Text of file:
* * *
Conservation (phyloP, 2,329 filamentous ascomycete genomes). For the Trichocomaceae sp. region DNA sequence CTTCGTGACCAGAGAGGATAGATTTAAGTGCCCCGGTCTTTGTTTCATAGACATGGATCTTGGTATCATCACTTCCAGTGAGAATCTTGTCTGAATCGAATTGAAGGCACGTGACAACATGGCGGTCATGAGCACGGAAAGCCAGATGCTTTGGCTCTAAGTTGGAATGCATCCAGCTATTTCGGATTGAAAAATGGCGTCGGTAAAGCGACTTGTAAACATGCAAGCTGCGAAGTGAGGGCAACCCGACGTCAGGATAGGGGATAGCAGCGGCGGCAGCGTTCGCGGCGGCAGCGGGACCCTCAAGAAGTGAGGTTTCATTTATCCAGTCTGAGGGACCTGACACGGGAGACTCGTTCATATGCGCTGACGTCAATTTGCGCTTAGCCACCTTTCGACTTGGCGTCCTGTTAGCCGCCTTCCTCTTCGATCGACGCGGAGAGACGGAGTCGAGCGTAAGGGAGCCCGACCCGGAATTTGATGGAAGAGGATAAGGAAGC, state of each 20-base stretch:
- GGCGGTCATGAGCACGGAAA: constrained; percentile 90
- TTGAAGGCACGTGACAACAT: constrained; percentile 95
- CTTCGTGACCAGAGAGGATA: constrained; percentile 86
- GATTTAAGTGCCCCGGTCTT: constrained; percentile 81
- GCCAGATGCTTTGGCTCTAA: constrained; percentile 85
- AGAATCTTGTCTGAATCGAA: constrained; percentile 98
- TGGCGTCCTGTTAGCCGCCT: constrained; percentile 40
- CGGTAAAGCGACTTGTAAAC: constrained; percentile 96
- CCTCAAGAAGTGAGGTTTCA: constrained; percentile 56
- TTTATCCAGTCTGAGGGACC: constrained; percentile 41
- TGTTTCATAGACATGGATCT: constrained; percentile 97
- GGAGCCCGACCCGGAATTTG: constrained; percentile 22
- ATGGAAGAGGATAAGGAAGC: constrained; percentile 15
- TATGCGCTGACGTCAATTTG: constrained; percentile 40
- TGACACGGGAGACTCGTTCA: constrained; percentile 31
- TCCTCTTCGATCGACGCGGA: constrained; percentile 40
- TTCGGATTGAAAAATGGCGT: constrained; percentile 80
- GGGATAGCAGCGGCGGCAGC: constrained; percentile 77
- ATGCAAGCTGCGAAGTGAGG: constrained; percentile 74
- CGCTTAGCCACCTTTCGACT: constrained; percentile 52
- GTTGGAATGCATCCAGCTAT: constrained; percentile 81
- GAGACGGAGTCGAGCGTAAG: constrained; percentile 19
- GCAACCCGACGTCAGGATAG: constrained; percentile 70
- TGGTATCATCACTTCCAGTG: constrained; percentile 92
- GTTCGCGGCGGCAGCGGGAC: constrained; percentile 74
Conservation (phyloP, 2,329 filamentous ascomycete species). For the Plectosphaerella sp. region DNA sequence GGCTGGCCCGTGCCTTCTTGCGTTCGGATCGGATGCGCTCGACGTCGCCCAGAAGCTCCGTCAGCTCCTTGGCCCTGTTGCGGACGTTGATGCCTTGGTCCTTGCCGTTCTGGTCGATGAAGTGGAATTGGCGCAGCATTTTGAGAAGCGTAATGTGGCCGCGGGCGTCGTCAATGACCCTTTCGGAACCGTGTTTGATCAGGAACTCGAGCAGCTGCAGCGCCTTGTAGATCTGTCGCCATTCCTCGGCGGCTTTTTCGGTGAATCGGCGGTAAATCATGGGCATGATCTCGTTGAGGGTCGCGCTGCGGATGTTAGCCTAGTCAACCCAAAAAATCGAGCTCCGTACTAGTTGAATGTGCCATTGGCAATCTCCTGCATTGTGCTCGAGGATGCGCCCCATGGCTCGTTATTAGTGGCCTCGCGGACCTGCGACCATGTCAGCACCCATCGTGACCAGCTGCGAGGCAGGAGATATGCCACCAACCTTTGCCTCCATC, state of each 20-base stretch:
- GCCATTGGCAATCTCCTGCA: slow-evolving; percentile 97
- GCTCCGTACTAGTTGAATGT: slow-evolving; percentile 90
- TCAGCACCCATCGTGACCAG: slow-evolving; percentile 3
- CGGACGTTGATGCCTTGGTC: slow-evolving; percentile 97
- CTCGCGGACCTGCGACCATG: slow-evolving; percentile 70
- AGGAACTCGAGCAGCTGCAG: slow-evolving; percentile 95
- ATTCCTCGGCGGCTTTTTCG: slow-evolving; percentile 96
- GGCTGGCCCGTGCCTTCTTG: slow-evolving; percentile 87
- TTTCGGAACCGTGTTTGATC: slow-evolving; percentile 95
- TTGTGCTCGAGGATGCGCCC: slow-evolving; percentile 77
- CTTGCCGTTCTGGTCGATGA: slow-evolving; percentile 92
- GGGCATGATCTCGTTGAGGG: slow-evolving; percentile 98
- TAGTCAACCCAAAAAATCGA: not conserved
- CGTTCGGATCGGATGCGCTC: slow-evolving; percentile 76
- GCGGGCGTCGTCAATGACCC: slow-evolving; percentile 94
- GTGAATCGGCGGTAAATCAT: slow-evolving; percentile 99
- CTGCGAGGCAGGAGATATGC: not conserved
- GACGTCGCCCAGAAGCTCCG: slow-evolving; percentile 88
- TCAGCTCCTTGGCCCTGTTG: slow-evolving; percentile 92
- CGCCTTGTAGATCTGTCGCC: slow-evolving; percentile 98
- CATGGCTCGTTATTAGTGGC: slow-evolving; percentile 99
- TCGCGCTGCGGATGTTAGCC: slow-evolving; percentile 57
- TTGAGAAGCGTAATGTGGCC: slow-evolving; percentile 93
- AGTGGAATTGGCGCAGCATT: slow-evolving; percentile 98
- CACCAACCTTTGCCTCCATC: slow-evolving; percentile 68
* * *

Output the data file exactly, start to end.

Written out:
Conservation (phyloP, 2,329 filamentous ascomycete genomes). For the Trichocomaceae sp. region DNA sequence CTTCGTGACCAGAGAGGATAGATTTAAGTGCCCCGGTCTTTGTTTCATAGACATGGATCTTGGTATCATCACTTCCAGTGAGAATCTTGTCTGAATCGAATTGAAGGCACGTGACAACATGGCGGTCATGAGCACGGAAAGCCAGATGCTTTGGCTCTAAGTTGGAATGCATCCAGCTATTTCGGATTGAAAAATGGCGTCGGTAAAGCGACTTGTAAACATGCAAGCTGCGAAGTGAGGGCAACCCGACGTCAGGATAGGGGATAGCAGCGGCGGCAGCGTTCGCGGCGGCAGCGGGACCCTCAAGAAGTGAGGTTTCATTTATCCAGTCTGAGGGACCTGACACGGGAGACTCGTTCATATGCGCTGACGTCAATTTGCGCTTAGCCACCTTTCGACTTGGCGTCCTGTTAGCCGCCTTCCTCTTCGATCGACGCGGAGAGACGGAGTCGAGCGTAAGGGAGCCCGACCCGGAATTTGATGGAAGAGGATAAGGAAGC, state of each 20-base stretch:
- GGCGGTCATGAGCACGGAAA: constrained; percentile 90
- TTGAAGGCACGTGACAACAT: constrained; percentile 95
- CTTCGTGACCAGAGAGGATA: constrained; percentile 86
- GATTTAAGTGCCCCGGTCTT: constrained; percentile 81
- GCCAGATGCTTTGGCTCTAA: constrained; percentile 85
- AGAATCTTGTCTGAATCGAA: constrained; percentile 98
- TGGCGTCCTGTTAGCCGCCT: constrained; percentile 40
- CGGTAAAGCGACTTGTAAAC: constrained; percentile 96
- CCTCAAGAAGTGAGGTTTCA: constrained; percentile 56
- TTTATCCAGTCTGAGGGACC: constrained; percentile 41
- TGTTTCATAGACATGGATCT: constrained; percentile 97
- GGAGCCCGACCCGGAATTTG: constrained; percentile 22
- ATGGAAGAGGATAAGGAAGC: constrained; percentile 15
- TATGCGCTGACGTCAATTTG: constrained; percentile 40
- TGACACGGGAGACTCGTTCA: constrained; percentile 31
- TCCTCTTCGATCGACGCGGA: constrained; percentile 40
- TTCGGATTGAAAAATGGCGT: constrained; percentile 80
- GGGATAGCAGCGGCGGCAGC: constrained; percentile 77
- ATGCAAGCTGCGAAGTGAGG: constrained; percentile 74
- CGCTTAGCCACCTTTCGACT: constrained; percentile 52
- GTTGGAATGCATCCAGCTAT: constrained; percentile 81
- GAGACGGAGTCGAGCGTAAG: constrained; percentile 19
- GCAACCCGACGTCAGGATAG: constrained; percentile 70
- TGGTATCATCACTTCCAGTG: constrained; percentile 92
- GTTCGCGGCGGCAGCGGGAC: constrained; percentile 74
Conservation (phyloP, 2,329 filamentous ascomycete species). For the Plectosphaerella sp. region DNA sequence GGCTGGCCCGTGCCTTCTTGCGTTCGGATCGGATGCGCTCGACGTCGCCCAGAAGCTCCGTCAGCTCCTTGGCCCTGTTGCGGACGTTGATGCCTTGGTCCTTGCCGTTCTGGTCGATGAAGTGGAATTGGCGCAGCATTTTGAGAAGCGTAATGTGGCCGCGGGCGTCGTCAATGACCCTTTCGGAACCGTGTTTGATCAGGAACTCGAGCAGCTGCAGCGCCTTGTAGATCTGTCGCCATTCCTCGGCGGCTTTTTCGGTGAATCGGCGGTAAATCATGGGCATGATCTCGTTGAGGGTCGCGCTGCGGATGTTAGCCTAGTCAACCCAAAAAATCGAGCTCCGTACTAGTTGAATGTGCCATTGGCAATCTCCTGCATTGTGCTCGAGGATGCGCCCCATGGCTCGTTATTAGTGGCCTCGCGGACCTGCGACCATGTCAGCACCCATCGTGACCAGCTGCGAGGCAGGAGATATGCCACCAACCTTTGCCTCCATC, state of each 20-base stretch:
- GCCATTGGCAATCTCCTGCA: slow-evolving; percentile 97
- GCTCCGTACTAGTTGAATGT: slow-evolving; percentile 90
- TCAGCACCCATCGTGACCAG: slow-evolving; percentile 3
- CGGACGTTGATGCCTTGGTC: slow-evolving; percentile 97
- CTCGCGGACCTGCGACCATG: slow-evolving; percentile 70
- AGGAACTCGAGCAGCTGCAG: slow-evolving; percentile 95
- ATTCCTCGGCGGCTTTTTCG: slow-evolving; percentile 96
- GGCTGGCCCGTGCCTTCTTG: slow-evolving; percentile 87
- TTTCGGAACCGTGTTTGATC: slow-evolving; percentile 95
- TTGTGCTCGAGGATGCGCCC: slow-evolving; percentile 77
- CTTGCCGTTCTGGTCGATGA: slow-evolving; percentile 92
- GGGCATGATCTCGTTGAGGG: slow-evolving; percentile 98
- TAGTCAACCCAAAAAATCGA: not conserved
- CGTTCGGATCGGATGCGCTC: slow-evolving; percentile 76
- GCGGGCGTCGTCAATGACCC: slow-evolving; percentile 94
- GTGAATCGGCGGTAAATCAT: slow-evolving; percentile 99
- CTGCGAGGCAGGAGATATGC: not conserved
- GACGTCGCCCAGAAGCTCCG: slow-evolving; percentile 88
- TCAGCTCCTTGGCCCTGTTG: slow-evolving; percentile 92
- CGCCTTGTAGATCTGTCGCC: slow-evolving; percentile 98
- CATGGCTCGTTATTAGTGGC: slow-evolving; percentile 99
- TCGCGCTGCGGATGTTAGCC: slow-evolving; percentile 57
- TTGAGAAGCGTAATGTGGCC: slow-evolving; percentile 93
- AGTGGAATTGGCGCAGCATT: slow-evolving; percentile 98
- CACCAACCTTTGCCTCCATC: slow-evolving; percentile 68